Alex Smith Rumors: Is Alex Smith or David Garrard a Better Fit for the Dolphins?

Cian FaheyFeatured ColumnistMarch 18, 2012

SAN FRANCISCO, CA - JANUARY 22:  Alex Smith #11 of the San Francisco 49ers runs the ball
during the second half of the NFC Championship Game against the New York Giants at Candlestick Park on January 22, 2012 in San Francisco, California.  (Photo by Ezra Shaw/Getty Images)
Ezra Shaw/Getty Images

Entering this offseason, almost everyone and their dog expected the Miami Dolphins to be major players for Matt Flynn of the Green Bay Packers.

It was essentially a circumstance of two-plus-two journalism as analysts looked at the new head coach in Miami and instantly penciled Flynn in at the top of their depth chart.

Joe Philbin, the Dolphins' new head coach, was Matt Flynn's quarterback coach in Green Bay with the Packers. If anyone knows enough to accurately assess the record-breaking quarterback (who only has two career starts), it is Philbin.

Therefore, it should be noted that the Dolphins, while they did make a move for Flynn, didn't offer him a big enough deal to sign him. In fact, the Dolphins interest appears to be somewhat fleeting, as they reportedly were low-balling him.

Instead, the Dolphins have brought in veteran quarterback Alex Smith today in order to figure out if he can offer them an upgrade over Matt Moore after a breakout season under Jim Harbaugh in San Francisco last year.

While Smith is in town, the organization has already organized a visit with another veteran quarterback in the form of David Garrard, previously of the Jacksonville Jaguars.

Neither quarterback has ever really overwhelmed fans with their exhibitions in the past, despite the fact that they were both starters for lengthy periods.

Nonetheless, let's see how these two match up with each other and, ultimately, who would be the better fit for the Miami Dolphins.


The first thing suitors of prospective free agents will always need to know is what it is going to cost to acquire the player. There is no doubt that Alex Smith will cost more than David Garrard because he is closer to the prime of his career and has had more recent success.

Smith played in the NFC Championship Game last year, whereas Garrard never found a team after being cut by the Jacksonville Jaguars and missing most of the season because of injury.


Smith has 66 starts in his career and worked with multiple offensive coordinators and head coaches throughout. However, while he has experience dealing with change, he has only ever actually dealt well with it once: last year, with Jim Harbaugh.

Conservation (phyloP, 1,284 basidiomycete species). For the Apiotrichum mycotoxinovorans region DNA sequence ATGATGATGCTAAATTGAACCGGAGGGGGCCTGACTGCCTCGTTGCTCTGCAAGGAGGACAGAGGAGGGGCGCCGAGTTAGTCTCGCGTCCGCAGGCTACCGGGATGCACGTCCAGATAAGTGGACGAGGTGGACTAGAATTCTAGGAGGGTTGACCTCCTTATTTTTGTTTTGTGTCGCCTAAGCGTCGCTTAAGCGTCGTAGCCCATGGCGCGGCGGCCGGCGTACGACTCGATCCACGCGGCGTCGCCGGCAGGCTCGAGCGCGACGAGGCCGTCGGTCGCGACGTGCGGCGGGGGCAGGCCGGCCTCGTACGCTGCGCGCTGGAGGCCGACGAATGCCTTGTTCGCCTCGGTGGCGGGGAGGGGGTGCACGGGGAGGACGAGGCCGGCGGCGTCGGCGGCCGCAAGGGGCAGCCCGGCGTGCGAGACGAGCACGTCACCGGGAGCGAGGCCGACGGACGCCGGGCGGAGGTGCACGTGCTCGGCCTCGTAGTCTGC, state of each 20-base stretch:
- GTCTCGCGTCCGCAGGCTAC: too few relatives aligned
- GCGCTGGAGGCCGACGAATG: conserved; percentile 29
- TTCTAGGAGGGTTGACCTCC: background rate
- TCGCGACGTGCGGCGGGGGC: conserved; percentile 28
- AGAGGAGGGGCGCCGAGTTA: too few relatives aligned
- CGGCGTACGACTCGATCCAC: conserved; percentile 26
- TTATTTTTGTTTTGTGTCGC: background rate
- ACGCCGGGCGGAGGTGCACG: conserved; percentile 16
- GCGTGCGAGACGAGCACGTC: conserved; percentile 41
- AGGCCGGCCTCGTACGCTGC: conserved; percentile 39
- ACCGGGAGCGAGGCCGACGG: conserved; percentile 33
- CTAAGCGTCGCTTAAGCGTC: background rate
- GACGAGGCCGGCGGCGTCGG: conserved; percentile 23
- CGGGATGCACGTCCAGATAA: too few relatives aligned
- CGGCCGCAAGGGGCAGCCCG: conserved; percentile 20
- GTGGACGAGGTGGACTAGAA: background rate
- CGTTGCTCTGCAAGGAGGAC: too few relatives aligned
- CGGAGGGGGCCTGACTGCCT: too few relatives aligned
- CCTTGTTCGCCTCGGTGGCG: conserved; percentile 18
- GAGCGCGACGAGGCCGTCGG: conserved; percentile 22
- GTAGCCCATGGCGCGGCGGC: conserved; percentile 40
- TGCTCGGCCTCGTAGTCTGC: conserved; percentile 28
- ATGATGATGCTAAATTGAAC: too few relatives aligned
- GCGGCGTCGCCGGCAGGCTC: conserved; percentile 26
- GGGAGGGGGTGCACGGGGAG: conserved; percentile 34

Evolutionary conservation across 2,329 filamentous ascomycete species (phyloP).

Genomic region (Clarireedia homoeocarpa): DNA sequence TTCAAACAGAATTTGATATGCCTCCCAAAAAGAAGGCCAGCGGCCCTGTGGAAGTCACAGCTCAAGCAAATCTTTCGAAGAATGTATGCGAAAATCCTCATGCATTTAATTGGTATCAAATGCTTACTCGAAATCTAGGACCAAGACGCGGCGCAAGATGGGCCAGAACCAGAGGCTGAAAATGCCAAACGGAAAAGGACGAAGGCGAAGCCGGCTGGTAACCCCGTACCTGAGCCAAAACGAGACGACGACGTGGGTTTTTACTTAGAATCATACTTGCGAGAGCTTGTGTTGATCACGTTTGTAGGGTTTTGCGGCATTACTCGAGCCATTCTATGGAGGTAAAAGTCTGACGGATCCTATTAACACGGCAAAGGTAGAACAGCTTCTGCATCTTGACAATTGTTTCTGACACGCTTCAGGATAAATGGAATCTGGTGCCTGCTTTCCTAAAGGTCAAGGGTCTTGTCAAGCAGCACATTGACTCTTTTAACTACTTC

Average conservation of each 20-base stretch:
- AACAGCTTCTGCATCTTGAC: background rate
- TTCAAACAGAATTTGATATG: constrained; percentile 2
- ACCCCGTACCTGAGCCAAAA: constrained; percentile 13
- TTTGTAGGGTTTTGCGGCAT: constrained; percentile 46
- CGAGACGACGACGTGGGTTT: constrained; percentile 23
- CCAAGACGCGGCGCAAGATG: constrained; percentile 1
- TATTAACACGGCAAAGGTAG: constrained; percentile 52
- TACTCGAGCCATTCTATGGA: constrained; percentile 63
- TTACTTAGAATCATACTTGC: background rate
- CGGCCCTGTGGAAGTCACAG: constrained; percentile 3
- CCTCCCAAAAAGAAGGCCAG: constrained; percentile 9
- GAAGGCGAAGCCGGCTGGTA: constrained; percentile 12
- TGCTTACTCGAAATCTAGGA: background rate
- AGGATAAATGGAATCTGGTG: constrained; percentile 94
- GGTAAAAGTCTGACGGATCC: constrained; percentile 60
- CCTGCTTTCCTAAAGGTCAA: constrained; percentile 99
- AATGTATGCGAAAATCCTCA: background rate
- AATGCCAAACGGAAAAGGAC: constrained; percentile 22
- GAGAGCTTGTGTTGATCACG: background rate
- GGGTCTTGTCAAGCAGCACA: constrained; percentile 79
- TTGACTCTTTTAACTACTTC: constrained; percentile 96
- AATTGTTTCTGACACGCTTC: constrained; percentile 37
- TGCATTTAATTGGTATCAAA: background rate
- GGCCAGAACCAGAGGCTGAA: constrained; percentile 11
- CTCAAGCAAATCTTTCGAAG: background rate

Smith should be considered a leader, however, as he never backed down throughout his career despite facing a huge amount of adversity and criticism from fans. He was even once questioned by a teammate prior to last season.

By the end of last season, however, Smith's teammates loved him.

Garrard has 76 starts in his career, which includes a trip to the playoffs after the 2007 season. Garrard never reached a conference championship game like Smith did last year, but he did have more consistent success on a weaker team over many years.

Garrard was never truly appreciated in Jacksonville and they only realized what he provided the team when he left.


Smith has a clear advantage as far as health goes. He is 27 years of age so he still has multiple years left to play in the NFL.

At 34 years of age and coming off a season when he couldn't get healthy enough to sign with a team, Garrard is, at best, a one-year option. Additionally, his physical prowess may have declined.


Smith's only success came last year when he played in a very quarterback-friendly offense. He has decent athleticism, okay arm strength and inconsistent accuracy. Garrard's accuracy is not much better, but, at least when healthy, he has much better mobility and arm strength than Smith.

Garrard, at his best, is much better than Smith. Smith likely is a safer bet, though—his drop-off won't be as severe as he is still in his prime.


Prior to last season, Alex Smith had thrown 53 interceptions to 51 touchdowns in his career. Last year, he threw 17 touchdowns and five interceptions. That was largely because of the scheme and harness which Jim Harbaugh put him under.

Throughout his career, Garrard has been incredibly efficient considering the lack of talent with which he played. Of course, the fact that he always played with a strong running back and was capable of running himself in broken play aided his playmaking efforts.

After his rookie season, Garrard never threw more interceptions than touchdowns in a single season.

Neither Alex Smith or David Garrard are long-term options for the Miami Dolphins. In fact, Matt Moore is arguably a better option than both.

However, since the Dolphins don't appear interested in anyone else, who do you think is the better fit?